In Shakespeare's Romeo and Juliet, what are the inner conflicts Lord Capulet experiences?

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Tamara K. H. | Middle School Teacher | (Level 3) Educator Emeritus

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Lord Capulet's sense of personal responsibility for the feud creates one inner conflict within Lord Capulet. In the opening scene, after the younger men begin the fight, Capulet is the first older man to join in the fray and Montague has not even arrived yet. But what is interesting is that Capulet's battle cry is, "My sword, I say! Old Montague is come / And flourishes his blade in spite of me," meaning, despite Capulet's best efforts to pacify Montague, Montague is threatening Capulet again with his sword. Therefore, even though Montague is not even actually on the scene yet, Capulet is still deflecting the blame for the feud from himself on to Montague. We learn in the second scene that Capulet does indeed feel guilty for his actions. His opening line to Paris is, "But Montague is bound as well as I, in penalty alike" (Act 1, Scene 2). Capulet was the one the Prince singled out at the fight because the Capulets began the fight. This line is Capulet's way of saving face by pointing out that Montague is being held as legally responsible as he is, proving that Capulet feels guilty for his actions. Another line Capulet gives that proves his guilt is, "'Tis not hard, I think, / For men so old as we to keep the peace," meaning that even he feels he should be able to cease fighting (Act 1, Scene 2). The fact that Capulet began the fight with Lord Montague, while blaming Montague for the fight shows that one inner conflict Lord Capulet is facing is his relentless desire to fight vs. his feelings of shame from fighting.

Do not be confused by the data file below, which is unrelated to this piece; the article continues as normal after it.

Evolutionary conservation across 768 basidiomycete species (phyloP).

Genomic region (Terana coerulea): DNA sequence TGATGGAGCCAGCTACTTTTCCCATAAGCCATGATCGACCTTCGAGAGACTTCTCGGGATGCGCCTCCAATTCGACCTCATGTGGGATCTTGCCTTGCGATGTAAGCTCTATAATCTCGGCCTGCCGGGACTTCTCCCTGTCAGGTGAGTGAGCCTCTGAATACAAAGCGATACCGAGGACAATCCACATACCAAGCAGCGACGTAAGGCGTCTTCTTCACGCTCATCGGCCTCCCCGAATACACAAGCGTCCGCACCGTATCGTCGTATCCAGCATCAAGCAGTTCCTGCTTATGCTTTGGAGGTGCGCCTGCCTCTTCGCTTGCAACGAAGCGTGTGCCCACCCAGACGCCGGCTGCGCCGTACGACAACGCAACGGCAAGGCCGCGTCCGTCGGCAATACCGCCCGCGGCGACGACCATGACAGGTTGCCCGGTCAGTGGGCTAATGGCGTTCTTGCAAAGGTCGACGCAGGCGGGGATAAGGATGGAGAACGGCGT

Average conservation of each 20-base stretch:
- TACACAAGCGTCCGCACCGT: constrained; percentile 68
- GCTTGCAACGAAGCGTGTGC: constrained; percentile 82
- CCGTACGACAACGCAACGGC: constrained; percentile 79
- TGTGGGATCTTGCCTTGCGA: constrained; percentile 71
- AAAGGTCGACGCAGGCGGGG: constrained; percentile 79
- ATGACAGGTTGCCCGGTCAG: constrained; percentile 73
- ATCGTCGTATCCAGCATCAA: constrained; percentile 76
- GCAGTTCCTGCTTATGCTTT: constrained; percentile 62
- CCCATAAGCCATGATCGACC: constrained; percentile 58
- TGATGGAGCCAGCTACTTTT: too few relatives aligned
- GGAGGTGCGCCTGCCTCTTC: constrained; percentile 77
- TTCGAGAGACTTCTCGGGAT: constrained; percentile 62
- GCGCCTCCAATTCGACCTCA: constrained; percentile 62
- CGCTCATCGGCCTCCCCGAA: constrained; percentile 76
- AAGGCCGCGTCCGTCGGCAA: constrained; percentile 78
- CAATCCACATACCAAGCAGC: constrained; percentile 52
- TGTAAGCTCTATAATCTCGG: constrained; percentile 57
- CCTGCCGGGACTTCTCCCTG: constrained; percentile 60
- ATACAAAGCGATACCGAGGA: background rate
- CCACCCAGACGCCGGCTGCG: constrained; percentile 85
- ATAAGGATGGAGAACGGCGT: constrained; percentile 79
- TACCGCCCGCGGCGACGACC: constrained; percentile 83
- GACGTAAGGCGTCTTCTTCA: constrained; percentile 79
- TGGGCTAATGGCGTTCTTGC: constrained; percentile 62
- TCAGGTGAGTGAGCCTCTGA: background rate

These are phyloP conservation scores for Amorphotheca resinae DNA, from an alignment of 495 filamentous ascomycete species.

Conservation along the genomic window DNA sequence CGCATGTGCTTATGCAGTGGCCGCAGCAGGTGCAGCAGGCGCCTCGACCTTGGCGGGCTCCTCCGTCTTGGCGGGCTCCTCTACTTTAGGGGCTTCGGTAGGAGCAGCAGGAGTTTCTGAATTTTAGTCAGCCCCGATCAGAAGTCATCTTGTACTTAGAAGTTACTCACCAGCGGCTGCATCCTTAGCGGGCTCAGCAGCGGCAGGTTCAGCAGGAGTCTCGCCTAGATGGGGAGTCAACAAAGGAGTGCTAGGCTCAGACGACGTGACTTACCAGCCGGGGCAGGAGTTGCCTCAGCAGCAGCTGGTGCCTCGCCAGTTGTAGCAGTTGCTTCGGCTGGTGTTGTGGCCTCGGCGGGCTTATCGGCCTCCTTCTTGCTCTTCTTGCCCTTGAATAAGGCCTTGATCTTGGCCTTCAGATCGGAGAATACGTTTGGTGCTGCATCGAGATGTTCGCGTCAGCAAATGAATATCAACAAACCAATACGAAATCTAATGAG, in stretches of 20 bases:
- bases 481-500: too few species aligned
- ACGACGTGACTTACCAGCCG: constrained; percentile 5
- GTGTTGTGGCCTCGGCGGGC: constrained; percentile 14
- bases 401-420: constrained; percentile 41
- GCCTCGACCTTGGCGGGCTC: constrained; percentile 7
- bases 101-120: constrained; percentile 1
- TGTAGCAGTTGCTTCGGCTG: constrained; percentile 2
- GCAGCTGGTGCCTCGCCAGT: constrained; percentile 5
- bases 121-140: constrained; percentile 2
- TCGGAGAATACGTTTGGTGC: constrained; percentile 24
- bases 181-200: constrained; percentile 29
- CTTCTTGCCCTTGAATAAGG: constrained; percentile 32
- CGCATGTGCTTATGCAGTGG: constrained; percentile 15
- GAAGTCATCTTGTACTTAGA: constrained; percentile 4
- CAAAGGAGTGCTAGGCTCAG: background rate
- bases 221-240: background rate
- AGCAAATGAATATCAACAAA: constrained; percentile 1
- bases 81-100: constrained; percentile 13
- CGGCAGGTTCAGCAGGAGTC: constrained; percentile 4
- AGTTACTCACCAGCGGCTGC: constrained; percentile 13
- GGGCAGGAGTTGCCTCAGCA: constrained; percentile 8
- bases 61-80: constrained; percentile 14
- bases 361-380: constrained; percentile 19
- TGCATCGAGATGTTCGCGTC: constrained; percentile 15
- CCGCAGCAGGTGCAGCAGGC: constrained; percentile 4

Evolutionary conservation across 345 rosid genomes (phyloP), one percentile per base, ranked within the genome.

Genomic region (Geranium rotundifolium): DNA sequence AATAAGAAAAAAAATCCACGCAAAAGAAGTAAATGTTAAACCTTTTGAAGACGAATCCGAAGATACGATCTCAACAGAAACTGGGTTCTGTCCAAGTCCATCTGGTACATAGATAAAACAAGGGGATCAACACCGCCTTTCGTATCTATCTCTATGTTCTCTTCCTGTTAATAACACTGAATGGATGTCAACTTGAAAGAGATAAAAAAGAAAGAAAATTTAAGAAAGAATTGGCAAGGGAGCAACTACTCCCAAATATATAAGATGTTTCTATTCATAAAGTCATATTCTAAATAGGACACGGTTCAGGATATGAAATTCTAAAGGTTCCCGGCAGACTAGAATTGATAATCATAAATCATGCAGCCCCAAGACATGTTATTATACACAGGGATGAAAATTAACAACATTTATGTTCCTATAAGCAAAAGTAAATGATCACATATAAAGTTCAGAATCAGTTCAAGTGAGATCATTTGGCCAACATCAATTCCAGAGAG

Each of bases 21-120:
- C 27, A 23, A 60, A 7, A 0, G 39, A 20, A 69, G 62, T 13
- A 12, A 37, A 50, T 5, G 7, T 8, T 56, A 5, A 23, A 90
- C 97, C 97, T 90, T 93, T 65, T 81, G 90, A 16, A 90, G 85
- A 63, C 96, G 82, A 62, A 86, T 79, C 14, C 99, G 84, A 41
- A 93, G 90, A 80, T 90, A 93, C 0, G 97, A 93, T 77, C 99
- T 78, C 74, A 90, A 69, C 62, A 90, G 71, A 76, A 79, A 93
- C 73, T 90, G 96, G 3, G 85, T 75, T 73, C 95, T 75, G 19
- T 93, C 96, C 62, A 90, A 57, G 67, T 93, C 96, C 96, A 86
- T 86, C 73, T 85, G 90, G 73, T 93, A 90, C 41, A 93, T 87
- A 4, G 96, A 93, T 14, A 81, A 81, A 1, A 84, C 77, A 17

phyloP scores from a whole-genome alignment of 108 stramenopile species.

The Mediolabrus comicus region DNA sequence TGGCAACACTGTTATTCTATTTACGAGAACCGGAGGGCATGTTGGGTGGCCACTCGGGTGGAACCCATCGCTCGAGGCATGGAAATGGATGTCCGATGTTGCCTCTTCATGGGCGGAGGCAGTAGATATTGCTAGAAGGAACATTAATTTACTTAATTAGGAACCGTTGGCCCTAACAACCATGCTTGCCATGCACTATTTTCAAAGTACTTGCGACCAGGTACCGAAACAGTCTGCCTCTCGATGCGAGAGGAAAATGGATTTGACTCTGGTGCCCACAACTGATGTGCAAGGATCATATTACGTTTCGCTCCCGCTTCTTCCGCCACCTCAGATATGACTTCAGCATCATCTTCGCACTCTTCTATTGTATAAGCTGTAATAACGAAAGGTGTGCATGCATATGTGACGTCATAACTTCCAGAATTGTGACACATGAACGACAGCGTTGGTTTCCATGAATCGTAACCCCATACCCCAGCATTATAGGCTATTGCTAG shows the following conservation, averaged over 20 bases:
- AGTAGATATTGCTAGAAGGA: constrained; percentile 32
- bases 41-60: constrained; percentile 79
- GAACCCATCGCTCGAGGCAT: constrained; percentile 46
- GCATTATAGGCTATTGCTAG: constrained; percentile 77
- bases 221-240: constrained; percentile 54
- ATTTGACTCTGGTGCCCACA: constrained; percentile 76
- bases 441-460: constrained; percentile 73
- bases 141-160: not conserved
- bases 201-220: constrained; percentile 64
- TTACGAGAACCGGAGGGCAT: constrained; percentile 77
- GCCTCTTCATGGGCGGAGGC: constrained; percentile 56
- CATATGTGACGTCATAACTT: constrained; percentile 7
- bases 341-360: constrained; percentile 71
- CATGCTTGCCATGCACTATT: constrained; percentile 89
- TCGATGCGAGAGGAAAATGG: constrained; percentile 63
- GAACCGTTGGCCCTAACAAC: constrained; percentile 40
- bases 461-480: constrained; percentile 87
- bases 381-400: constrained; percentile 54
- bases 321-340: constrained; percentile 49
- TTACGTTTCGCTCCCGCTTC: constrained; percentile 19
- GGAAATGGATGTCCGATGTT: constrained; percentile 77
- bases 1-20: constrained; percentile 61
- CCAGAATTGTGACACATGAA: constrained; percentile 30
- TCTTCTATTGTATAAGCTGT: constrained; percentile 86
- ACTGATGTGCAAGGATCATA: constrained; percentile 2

Another inner conflict Lord Capulet deals with is created by Capulet's inclination not to see Juliet married at the age of twelve and Paris's insistence. When we first meet Paris it is evident that Capulet is telling him for the second time to wait for Juliet for two more years, as evidenced by Capulet's opening line in response to Paris's query, "By saying o'er what I have said before" (Act 1, Scene 2). However, despite Capulet's initial inclination to postpone the marriage, as soon as Tybalt is killed, he consents to let Paris marry Juliet that week. We are not told the reason for Capulet's sudden change of heart directly from Capulet's own mouth, however, Lady Capulet tells Juliet that he hopes a happy day will put an end to Juliet's mourning. In other words, Capulet is so worried about Juliet's intense grief that he wants to distract her from it. This shows that Juliet's grief created an inner conflict within Capulet concerning his desire to postpone the marriage vs. his desire to help Juliet.

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